Lumbosacral Spine Sprain/Strain Injuries Medication

Updated: Dec 03, 2020
  • Author: Andrea Radebold, MD; Chief Editor: Craig C Young, MD  more...
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Medication Summary

The goal of pharmacotherapy is to reduce patient morbidity and prevent complications. In acute injuries, pharmacotherapy should usually not exceed 6 weeks of treatment.


Muscle relaxants

Class Summary

In the acute phase, muscle relaxants (IM injection or tablets) help to treat muscle spasms and facilitate light physical therapy. [16] However, muscle relaxants have not been shown to shorten or alter the course of the injury process.

Methocarbamol (Robaxin)

Exact mechanism in humans not known. May be due to general central nervous system (CNS) depression. Has no direct action on contractile mechanism of striated muscles, the motor endplate, or the nerve fiber. Indicated as an adjunct to rest, physical therapy, and other measures for the relief of the discomfort associated with acute pain and painful musculoskeletal conditions.


Nonsteroidal anti-inflammatory drugs (NSAIDS)

Class Summary

NSAIDs are generally used to treat muscle pain in the acute and maintenance phases of treatment. These drugs usually have anti-inflammatory, analgesic, and antipyretic activities. The ability of NSAIDs to inhibit prostaglandin synthesis may be involved in the anti-inflammatory effect; these agents are indicated in the acute and maintenance phase of the pain treatment for lumbosacral injuries.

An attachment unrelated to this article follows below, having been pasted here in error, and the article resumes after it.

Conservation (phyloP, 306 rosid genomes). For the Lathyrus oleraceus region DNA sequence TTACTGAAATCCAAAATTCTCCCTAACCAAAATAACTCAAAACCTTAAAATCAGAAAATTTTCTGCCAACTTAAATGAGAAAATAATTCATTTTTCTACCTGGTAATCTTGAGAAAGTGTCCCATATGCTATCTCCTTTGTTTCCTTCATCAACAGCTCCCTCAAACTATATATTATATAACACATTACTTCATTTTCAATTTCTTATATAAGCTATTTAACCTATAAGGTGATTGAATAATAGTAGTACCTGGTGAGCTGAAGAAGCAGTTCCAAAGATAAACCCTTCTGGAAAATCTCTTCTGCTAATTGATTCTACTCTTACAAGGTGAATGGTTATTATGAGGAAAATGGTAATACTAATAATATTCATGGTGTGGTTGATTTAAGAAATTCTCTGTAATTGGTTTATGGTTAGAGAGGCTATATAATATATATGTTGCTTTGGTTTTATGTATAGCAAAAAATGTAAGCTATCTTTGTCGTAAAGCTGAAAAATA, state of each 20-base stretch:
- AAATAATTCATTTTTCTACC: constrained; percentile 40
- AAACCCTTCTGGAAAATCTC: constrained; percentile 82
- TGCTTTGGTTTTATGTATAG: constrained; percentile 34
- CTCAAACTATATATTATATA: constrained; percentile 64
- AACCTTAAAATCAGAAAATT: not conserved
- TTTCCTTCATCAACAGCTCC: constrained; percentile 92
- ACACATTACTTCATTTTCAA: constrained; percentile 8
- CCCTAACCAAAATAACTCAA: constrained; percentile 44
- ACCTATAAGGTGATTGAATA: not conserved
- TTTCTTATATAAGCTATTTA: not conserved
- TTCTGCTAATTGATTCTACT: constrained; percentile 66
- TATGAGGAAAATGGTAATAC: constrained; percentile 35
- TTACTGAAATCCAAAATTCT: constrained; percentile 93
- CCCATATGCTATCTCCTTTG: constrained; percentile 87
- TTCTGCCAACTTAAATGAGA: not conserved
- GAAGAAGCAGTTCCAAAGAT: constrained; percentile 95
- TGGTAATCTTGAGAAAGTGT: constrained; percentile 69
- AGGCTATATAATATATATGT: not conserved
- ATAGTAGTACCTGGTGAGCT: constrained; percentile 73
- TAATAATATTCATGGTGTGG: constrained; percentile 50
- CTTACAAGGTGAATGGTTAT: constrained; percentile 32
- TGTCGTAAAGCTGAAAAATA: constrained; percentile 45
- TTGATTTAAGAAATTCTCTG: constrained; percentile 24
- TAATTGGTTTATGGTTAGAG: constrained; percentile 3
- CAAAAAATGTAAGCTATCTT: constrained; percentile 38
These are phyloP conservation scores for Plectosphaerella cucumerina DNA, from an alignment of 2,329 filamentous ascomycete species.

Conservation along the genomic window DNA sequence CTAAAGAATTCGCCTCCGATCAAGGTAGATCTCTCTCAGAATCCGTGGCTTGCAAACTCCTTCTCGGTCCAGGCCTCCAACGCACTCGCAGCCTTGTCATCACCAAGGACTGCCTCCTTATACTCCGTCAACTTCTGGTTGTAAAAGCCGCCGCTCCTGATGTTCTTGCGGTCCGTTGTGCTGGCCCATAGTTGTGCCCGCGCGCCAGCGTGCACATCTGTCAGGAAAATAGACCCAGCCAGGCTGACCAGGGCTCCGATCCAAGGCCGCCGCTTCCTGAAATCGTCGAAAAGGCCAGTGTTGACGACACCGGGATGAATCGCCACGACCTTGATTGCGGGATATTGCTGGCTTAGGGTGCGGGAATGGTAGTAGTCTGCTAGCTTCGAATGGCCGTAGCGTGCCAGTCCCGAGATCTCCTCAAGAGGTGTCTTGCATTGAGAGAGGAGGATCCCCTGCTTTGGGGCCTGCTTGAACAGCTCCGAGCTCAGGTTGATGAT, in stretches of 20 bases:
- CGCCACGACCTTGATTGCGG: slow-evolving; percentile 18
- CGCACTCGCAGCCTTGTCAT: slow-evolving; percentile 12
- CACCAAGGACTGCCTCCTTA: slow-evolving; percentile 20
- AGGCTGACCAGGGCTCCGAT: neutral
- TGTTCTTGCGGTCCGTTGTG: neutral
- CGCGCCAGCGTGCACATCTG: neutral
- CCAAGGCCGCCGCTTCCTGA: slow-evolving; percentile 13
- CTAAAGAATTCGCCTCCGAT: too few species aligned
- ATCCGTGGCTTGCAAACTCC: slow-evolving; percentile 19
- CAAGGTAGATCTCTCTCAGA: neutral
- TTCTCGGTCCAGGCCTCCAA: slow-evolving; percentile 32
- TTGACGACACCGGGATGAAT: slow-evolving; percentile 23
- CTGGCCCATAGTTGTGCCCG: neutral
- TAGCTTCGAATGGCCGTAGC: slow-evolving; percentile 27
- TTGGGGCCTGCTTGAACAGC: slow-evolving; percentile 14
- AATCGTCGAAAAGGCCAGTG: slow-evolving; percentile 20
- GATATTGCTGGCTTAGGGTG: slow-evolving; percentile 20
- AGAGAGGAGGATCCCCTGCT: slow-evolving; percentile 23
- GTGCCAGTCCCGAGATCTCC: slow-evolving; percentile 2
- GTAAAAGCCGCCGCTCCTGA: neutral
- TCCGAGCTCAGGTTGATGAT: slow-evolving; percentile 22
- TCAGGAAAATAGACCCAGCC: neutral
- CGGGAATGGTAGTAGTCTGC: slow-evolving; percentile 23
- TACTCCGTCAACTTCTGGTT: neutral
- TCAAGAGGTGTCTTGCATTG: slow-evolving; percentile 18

Selective cyclooxygenase-2 (COX-2) inhibitors are generally not recommended as first-line treatment.

Diclofenac (Voltaren)

Has anti-inflammatory, analgesic, and antipyretic activities. Used to treat acute and continuous pain. In general, patients should be maintained on the lowest dosage of diclofenac that is consistent with achieving a satisfactory therapeutic response.

Ibuprofen (Ibuprin, Advil, Motrin)

Drug has anti-inflammatory, antipyretic, and analgesic activities. Mode of action not known. However, ability to inhibit prostaglandin synthesis may be involved in anti-inflammatory effect. Smallest dose that yields acceptable control of pain should be employed. A therapy longer than 3-6 months may result in gastrointestinal bleeding or ulcers; long-term therapy must be closely observed.